Tuesday, June 09, 2009

Tuesday Dose of Cute: Stop, Look, and Listen


One of BB's Twin Ewe Lambs On the Way Out to Breakfast in the Front Field

© Copyright 2009 FarmgirlFare.com, the black is always in fashion foodie farm blog where one of the questions I'm most frequently asked (which will definitely be included in the Frequently Asked Farmgirl Questions page I'm diligently working on) is whether our black lambs stay black. The answer? Sometimes and sort of. It usually depends on if their mother is a true black sheep, and even then their wool usually bleaches in the sun to brown or grey. Most of the black Suffolk lambs fade to white and only keep their black faces and legs. But the Katahdin hair sheep (if they aren't bright white) retain their color and spots better, and since this lamb is half Katahdin and her mother is a true black sheep, there's a good chance she's going to stay that way (yay!). You can read more about black sheep and how much I love them
here.

5 comments:

  1. Having been one myself - I have an affection for black sheep also! The introduction of the Katahdin into your flock really is making a difference - will be interesting to see if you like the results - certainly beautiful so far!

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  2. Hi----I love your blog, and check in quite often to learn/hear about what you do on your farm.
    I have a naive question for you about your lambs---what do you raise them for? I saw that you originally were going to use the wool for spinning, but do you sell it? also, do you raise the lambs for meat? Or are they pets?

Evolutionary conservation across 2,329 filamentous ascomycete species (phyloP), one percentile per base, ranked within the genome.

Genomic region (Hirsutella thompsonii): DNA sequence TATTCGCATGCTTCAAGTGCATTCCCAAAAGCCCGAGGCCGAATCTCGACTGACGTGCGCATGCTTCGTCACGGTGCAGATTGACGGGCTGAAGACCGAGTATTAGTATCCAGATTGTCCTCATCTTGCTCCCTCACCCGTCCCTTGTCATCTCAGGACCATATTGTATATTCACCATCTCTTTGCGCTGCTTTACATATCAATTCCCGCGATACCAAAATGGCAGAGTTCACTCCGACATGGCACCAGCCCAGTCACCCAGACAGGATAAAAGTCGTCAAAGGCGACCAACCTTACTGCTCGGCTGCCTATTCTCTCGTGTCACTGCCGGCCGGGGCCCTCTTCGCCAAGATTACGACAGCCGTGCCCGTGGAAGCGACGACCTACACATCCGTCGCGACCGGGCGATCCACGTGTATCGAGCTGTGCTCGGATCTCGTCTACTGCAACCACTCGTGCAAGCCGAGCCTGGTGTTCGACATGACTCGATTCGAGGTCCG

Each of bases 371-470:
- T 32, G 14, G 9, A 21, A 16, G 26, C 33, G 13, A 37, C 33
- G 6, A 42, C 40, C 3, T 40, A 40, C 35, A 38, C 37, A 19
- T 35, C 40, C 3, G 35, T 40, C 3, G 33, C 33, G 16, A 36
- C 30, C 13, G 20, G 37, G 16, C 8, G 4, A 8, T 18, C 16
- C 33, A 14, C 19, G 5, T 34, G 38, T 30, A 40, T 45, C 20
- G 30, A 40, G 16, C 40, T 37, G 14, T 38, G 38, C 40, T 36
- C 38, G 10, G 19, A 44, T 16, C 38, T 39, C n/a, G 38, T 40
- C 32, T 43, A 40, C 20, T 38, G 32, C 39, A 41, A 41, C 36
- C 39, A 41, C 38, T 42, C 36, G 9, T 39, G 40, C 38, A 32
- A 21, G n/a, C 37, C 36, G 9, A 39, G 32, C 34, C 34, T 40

Thanks,
    Tommy

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  3. Hi LindaSue,
    It's been pretty wild adding a whole new type of sheep to our operation—especially ones that don't have wool! So far we're really liking them, but the deciding factor will be next month when we see how they taste. ; )

    Hi Tommy,
    Thanks for the reminder that I really need to get that page of Frequently Asked Farmgirl Questions up—yours are some of the ones at the top of the list! : )

    While I did originally hope to have a flock of colored wool sheep that would provide beautiful wool for spinning, what we ended up doing is raising them strictly for meat.

    Because they're 'meat' breeds, the wool is coarse and not prized by spinners, though I have seen some of it spun and it was nice. The other thing is that most 'wool' sheep spend their lives wearing little cotton coats in order to keep their wool clean. We don't do that, so the wool ends up being fairly dirty and full of little weed seeds—again, not something prized by spinners (and fairly pricey to have it cleaned professionally).

    While some of the sheep (like the 13-year-old Chippers and my baby Cary) are definitely pets, we do raise our own lamb and beef. We also sell whole butcher weight lambs to local individuals who have them custom cut to their specifications. And we sell starter flocks and replacement ewes.

    You'll find more about my meat eating philosophy—as well as a scrumptious lamb burger recipe—here. I love to share new and interesting (and simple) recipes for lamb, including my new favorite way of cooking it: this Slow Roasted Greek Style Leg of Lamb with Lemon, Oregano, Potatoes, and Swiss Chard. Bon appetit!

    Hi FJ,
    The black lambs always look so classy to me. :)

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